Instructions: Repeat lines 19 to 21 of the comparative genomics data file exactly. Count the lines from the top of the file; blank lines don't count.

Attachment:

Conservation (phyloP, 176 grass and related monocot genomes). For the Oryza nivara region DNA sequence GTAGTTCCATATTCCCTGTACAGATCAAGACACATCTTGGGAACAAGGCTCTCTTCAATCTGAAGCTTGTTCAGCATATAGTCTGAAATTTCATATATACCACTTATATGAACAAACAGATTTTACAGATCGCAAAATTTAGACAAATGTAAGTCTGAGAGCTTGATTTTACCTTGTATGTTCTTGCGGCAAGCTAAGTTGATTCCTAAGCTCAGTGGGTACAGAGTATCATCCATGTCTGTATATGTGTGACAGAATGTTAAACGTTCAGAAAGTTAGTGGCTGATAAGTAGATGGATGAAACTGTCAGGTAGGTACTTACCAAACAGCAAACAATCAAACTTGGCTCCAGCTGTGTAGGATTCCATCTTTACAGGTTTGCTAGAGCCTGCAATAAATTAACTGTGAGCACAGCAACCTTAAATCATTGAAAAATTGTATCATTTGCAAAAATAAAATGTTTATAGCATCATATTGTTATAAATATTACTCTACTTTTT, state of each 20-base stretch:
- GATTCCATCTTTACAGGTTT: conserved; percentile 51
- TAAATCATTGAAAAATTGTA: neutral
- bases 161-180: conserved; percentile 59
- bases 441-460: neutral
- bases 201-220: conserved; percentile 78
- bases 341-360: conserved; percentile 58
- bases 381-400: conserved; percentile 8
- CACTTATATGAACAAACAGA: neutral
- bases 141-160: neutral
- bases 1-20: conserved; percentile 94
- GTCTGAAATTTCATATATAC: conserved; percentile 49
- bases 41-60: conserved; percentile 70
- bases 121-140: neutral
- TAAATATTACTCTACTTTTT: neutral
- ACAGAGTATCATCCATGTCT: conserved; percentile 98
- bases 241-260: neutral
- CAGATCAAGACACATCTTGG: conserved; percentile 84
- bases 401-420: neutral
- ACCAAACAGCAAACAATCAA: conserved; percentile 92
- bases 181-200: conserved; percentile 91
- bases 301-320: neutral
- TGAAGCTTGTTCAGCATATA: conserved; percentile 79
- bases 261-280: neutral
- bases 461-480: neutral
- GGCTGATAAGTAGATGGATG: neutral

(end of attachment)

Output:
- bases 401-420: neutral
- ACCAAACAGCAAACAATCAA: conserved; percentile 92
- bases 181-200: conserved; percentile 91